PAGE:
Original Date: 04/26/1999
Revision Date: 01/18/2007
Best Practice : Adaptive Optics Mirror Systems
The very large space telescopes under study at the NASA Marshall Space Flight Center (MSFC) involve large- diameter mirrors. Disadvantages of conventional monolithic designs included reliance on large, expensive, power- demanding electronics for future sensing and actuation; unnecessary risk of damaging the mirrors due to difficulty in handling them; and the need for large fabrication and test facilities. Floating point gate arrays are used for flexible, broad application, miniaturized electronics. Conventional labor-intensive grinding and polishing operations often induce unacceptably large stress fields in the material. To resolve these drawbacks, MSFC’s Advanced Optics Development Group is developing mirror systems that use ultra lightweight replicated mirrors.
The redesigned mirror system has many improvements over its predecessor. Segmented mirrors now exist as hexagonal tiles with diameters of less than one meter, compared to the previous 1.5 to 3.5-meter monolith designs. These smaller mirrors feature thinner cross-sections, less mass, and easier, cost effective fabrication. MSFC’s system also uses modular electronics with an extensible architecture for growth paths; a serial data loop originating at the master timing module; and symmetrical card and connector layouts. Modular electronics exist in seven, 36, and 91 segments with an application currently underway at a major observatory. Instead of using surface mount components, floating point gate arrays employ flexible and programmable devices (e.g., ROMs, PROMs). As a result, these arrays operate more efficiently and increase the bandwidth from nearly 0 Hertz (Hz) to more than 100 Hz. Replicated mirrors are now fashioned by depositing mass where needed, rather than by removing excess via mechanical means. This approach lowers internal stress fields, improves mirror figures, and provides high quality products at less than $20,000. Additional enhancements result from the electro-mechanical deposition on mandrel with sub-nanometer micro-roughness and diffraction-limited figure.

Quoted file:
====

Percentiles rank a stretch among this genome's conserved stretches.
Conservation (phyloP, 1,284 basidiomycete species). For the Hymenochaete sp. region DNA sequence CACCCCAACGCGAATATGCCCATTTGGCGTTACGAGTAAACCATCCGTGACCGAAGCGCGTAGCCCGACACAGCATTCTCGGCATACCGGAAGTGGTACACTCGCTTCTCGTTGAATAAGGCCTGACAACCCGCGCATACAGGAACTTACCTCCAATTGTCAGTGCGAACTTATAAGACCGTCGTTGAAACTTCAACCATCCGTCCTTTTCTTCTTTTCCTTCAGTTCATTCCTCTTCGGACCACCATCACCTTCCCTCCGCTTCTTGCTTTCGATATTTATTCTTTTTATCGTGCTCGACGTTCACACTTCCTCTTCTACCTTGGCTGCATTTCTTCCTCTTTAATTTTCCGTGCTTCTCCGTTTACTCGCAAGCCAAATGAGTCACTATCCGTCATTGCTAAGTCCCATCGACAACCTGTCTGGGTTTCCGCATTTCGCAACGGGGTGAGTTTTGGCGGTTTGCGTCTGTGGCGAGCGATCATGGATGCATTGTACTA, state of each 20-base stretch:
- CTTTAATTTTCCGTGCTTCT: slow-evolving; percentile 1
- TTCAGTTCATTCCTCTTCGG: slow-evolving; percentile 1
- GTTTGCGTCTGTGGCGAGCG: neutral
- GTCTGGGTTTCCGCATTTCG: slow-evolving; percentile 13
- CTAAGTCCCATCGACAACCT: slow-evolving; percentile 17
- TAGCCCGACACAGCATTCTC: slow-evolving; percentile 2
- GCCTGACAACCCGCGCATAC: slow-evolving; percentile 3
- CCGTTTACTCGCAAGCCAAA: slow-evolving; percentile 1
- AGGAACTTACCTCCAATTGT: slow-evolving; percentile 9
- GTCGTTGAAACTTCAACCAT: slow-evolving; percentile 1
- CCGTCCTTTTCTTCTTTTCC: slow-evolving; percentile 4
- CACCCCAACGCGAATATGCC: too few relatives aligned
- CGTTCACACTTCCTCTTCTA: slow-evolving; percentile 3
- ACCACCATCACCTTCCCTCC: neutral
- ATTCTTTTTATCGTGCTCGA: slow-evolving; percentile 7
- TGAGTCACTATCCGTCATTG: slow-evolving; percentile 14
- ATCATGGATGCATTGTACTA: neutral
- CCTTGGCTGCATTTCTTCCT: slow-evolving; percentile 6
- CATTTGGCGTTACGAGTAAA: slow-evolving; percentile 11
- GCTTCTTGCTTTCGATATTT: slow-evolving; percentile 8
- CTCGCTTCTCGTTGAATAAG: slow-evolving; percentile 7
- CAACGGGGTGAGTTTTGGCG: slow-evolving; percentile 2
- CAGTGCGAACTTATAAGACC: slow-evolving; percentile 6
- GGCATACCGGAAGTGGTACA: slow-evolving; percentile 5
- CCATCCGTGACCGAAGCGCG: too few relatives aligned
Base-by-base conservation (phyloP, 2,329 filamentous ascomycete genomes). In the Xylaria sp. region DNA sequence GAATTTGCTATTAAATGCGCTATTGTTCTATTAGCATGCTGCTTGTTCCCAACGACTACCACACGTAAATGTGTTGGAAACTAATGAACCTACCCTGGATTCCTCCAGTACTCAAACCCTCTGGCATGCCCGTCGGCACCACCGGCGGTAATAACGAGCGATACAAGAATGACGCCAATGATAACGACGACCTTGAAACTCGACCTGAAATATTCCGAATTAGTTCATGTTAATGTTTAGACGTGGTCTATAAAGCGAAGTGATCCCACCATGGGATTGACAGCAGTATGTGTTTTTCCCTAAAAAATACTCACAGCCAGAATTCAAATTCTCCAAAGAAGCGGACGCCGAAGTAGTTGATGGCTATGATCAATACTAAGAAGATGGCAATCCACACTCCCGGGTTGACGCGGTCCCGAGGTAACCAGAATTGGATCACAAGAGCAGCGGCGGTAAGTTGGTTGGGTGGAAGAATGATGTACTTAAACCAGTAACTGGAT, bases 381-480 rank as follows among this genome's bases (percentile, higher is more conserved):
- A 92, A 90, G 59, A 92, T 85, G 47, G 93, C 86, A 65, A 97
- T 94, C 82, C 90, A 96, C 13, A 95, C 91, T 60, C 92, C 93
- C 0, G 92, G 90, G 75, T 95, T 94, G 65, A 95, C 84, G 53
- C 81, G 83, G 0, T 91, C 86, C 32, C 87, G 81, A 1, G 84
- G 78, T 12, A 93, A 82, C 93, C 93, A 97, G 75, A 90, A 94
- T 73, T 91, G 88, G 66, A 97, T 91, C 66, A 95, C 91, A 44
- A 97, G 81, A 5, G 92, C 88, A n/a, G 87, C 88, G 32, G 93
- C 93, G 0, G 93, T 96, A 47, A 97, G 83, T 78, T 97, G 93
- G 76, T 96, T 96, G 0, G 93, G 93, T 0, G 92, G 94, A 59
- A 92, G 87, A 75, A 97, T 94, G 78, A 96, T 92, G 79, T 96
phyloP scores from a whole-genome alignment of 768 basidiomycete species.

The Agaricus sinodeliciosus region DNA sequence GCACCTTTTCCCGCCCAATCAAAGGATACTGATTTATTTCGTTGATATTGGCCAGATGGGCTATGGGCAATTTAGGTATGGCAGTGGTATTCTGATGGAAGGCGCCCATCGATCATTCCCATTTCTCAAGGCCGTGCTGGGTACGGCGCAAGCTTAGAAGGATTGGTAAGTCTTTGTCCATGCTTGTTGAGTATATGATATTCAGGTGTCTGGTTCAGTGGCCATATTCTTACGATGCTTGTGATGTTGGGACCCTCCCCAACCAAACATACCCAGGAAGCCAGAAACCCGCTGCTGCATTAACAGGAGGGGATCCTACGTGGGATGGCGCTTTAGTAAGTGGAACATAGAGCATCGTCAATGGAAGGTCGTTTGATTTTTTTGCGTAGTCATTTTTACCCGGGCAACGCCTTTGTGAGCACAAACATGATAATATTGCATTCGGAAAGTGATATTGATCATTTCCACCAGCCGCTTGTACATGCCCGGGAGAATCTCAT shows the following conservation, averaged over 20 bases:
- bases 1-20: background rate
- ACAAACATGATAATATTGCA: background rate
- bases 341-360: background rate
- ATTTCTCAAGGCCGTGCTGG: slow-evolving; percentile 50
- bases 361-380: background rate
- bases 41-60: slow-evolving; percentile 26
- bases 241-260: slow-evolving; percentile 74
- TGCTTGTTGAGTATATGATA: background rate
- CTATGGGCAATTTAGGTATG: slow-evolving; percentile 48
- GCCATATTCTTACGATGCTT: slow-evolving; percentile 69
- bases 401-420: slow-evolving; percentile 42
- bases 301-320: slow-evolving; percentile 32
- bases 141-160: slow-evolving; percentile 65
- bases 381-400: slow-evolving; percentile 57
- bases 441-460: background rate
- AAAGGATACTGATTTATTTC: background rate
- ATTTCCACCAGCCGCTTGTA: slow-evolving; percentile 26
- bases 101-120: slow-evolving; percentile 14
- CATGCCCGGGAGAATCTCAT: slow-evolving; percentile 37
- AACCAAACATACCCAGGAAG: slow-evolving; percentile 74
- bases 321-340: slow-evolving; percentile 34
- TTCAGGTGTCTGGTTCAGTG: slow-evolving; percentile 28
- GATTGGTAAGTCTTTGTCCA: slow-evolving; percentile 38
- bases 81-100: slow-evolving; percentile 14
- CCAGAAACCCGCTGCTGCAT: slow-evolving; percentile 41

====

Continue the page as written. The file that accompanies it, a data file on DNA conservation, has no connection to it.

With these design changes, the Advanced Optics Development Group significantly revised optics mirror systems for space telescopes and gained valuable knowledge for future improvements. The Group determined that the optimum hexagon size is between seven centimeters and one meter; high quality test bed emulators become crucial during the development phase; new-generation floating point gate arrays continue to enhance the product design paradigm; and the tight radius of curvature specification exceeds the capability of commercial sources of replicated mirror segments.
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